View Full Version : How do I clean a gravestone?

Loose rivets
2nd Oct 2013, 12:00
At last I found my way back to a Colchester grave that I'd promised myself I'd tend to four years ago. It has a cross that's leaning over a tad, but not enough to risk breaking anything. However, the marble-like stone is very dingy and the lead? inset writing is lost in roughness and moss.

The lead is very poorly set in. Should have been a deeper cut. But it's what is. I need to clean the stone and the writing, but don't want to do damage.

Any ideas?

2nd Oct 2013, 12:15
I would try using neat bleach in a plant sprayer, that will get rid of any algae. Give it a few minutes then a gentle wash down with soap and water. Good luck.

2nd Oct 2013, 13:17
Do NOT use any form of chemicals for cleaning. They will all etch the stone and the lettering and cause more damage. Elbow grease, water, and stiff scrubbing brushes are the only way to clean a gravestone without initiating more damage.

Cemetery expert offers gravestone cleaning tips - Daily Astorian: Local News (http://www.dailyastorian.com/news/local/cemetery-expert-offers-gravestone-cleaning-tips/article_e6af5bda-c4c6-11e2-ac53-0019bb2963f4.html)

wings folded
2nd Oct 2013, 13:20
Let the owner do the job.

2nd Oct 2013, 13:21
My sister just went through this process for an old gravestone of a relative, I shall contact her tonight and ask her what she did.

I would NOT recommend using bleach as it will have a destructive effect on the stone if it's porous.

2nd Oct 2013, 13:22
Maybe worth a look here:
How to Clean Marble | Cleaning Guides (http://www.howtocleanstuff.net/how-to-clean-marble/)

2nd Oct 2013, 14:12
As others have said: be VERY careful what you put on it. There are substances that will clean the stone but will weaken it, so that in a few years' time the inscriptions will be illegible and/or the metal infills will drop out.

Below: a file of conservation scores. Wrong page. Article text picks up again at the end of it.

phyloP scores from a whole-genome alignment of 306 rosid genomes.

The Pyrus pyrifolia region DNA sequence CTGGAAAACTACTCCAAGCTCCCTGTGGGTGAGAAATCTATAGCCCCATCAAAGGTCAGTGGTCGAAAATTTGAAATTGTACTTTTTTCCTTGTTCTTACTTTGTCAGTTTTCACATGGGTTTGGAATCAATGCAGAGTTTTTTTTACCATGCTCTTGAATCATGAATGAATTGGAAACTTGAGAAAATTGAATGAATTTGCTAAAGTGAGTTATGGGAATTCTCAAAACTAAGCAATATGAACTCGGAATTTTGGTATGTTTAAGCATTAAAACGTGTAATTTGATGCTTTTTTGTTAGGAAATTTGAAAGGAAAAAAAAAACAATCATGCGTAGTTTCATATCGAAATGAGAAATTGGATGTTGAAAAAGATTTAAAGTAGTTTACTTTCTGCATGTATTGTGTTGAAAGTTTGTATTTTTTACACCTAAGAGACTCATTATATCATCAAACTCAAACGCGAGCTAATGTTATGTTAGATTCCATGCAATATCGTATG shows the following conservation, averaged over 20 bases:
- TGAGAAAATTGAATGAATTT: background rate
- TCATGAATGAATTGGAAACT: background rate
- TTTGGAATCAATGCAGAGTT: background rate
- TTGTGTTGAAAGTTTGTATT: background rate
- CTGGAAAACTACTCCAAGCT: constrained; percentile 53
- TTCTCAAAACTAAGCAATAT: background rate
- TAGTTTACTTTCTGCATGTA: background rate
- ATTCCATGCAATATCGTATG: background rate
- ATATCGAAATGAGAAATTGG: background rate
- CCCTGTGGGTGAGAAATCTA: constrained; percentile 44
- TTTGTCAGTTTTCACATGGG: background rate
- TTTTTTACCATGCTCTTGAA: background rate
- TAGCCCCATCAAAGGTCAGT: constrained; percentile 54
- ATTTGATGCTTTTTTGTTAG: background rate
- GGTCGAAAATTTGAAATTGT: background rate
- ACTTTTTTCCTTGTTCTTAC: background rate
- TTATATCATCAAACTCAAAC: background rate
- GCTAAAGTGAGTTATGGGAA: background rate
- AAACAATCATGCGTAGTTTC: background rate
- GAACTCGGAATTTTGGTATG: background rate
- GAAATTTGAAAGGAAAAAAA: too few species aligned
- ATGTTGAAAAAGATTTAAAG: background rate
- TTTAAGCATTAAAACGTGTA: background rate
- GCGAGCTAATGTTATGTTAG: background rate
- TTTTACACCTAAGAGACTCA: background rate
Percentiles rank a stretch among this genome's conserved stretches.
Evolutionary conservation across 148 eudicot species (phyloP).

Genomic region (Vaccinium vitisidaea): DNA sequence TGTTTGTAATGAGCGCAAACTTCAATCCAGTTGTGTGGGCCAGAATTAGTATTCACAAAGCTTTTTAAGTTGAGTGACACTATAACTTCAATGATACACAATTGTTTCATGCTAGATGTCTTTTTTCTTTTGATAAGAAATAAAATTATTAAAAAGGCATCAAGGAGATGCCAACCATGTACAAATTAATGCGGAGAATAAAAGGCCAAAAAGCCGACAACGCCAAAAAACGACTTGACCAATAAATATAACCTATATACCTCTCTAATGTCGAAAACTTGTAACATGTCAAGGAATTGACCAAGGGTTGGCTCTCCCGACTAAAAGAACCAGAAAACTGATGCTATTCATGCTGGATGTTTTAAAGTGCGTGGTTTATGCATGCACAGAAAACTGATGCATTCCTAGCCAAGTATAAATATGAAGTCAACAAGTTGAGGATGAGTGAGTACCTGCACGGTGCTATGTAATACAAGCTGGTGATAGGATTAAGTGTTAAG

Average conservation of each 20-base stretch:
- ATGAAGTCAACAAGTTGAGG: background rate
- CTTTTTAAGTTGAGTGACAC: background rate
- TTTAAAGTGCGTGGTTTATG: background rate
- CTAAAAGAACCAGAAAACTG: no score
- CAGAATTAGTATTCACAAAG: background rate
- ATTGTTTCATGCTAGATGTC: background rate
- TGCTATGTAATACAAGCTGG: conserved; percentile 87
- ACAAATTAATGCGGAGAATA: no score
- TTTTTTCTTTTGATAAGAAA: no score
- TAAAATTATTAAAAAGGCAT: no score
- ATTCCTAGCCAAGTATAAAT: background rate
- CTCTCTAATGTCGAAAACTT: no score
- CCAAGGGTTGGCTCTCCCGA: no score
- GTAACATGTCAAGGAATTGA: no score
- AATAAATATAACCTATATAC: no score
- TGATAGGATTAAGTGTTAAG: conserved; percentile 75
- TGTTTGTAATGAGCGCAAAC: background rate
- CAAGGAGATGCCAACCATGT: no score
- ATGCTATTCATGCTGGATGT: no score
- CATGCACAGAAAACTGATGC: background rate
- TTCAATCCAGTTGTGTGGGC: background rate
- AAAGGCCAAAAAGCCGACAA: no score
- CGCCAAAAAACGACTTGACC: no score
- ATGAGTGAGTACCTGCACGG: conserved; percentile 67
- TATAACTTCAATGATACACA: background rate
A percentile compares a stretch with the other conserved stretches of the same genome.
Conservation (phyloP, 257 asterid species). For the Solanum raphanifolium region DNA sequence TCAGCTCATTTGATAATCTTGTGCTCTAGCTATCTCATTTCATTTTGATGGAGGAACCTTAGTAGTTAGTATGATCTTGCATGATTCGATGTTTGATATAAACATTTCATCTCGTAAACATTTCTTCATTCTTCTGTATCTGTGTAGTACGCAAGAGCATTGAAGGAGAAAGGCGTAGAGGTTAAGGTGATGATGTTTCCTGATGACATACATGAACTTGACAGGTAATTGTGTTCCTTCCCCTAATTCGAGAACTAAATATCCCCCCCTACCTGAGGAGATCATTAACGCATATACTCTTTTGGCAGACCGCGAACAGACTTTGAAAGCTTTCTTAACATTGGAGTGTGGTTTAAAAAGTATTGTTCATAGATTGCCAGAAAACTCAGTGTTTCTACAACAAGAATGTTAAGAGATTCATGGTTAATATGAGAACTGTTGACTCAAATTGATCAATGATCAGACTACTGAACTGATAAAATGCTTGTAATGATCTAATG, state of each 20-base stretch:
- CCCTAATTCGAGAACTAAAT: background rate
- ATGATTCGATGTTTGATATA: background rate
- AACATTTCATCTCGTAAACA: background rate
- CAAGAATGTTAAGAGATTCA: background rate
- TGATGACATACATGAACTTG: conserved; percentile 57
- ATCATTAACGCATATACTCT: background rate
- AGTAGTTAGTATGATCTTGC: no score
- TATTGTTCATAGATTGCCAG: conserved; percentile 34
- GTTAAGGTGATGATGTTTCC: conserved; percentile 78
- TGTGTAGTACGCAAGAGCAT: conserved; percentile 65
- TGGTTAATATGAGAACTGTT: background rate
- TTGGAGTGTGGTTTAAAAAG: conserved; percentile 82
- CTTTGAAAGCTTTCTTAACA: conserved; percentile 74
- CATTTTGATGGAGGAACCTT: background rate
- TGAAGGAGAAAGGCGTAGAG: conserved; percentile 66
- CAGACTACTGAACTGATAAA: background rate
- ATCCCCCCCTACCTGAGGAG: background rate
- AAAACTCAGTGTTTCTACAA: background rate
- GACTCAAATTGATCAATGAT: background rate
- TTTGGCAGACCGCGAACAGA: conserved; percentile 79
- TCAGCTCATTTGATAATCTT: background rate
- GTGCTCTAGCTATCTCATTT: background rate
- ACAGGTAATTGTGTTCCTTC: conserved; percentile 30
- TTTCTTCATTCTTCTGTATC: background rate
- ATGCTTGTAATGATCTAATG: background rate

We have a contract with a local monumental mason who visits periodically to straighten leaning stones (where possible) and repair where necessary. It's not horribly expensive: we had 20 or so fixed in the last batch, for 1,100 incl VAT.

If it's a very old stone and leaning, take advice before trying to straighten it, or you may end up with the above-ground bit broken off.

More recent stones have a long spike or spikes into the ground to keep them vertical: those can be realigned when necessary. There was a time when the spikes weren't long enough, and the stones fell flat in wet and windy weather.

if you you look on the back of the gravestone at the bottom, you will normally see in small print the name of the firm that installed it. Very often, they will quote you a reasonable price to repair it.

Check also what the local rules are - ask a churchwarden! Some work on gravestones in churchyards needs a "faculty" (a sort of ecclesiastical planning permission, aimed at stopping some of the excesses that could otherwise happen).

2nd Oct 2013, 14:19

Let the owner do the job.Was thinking much the same.:eek: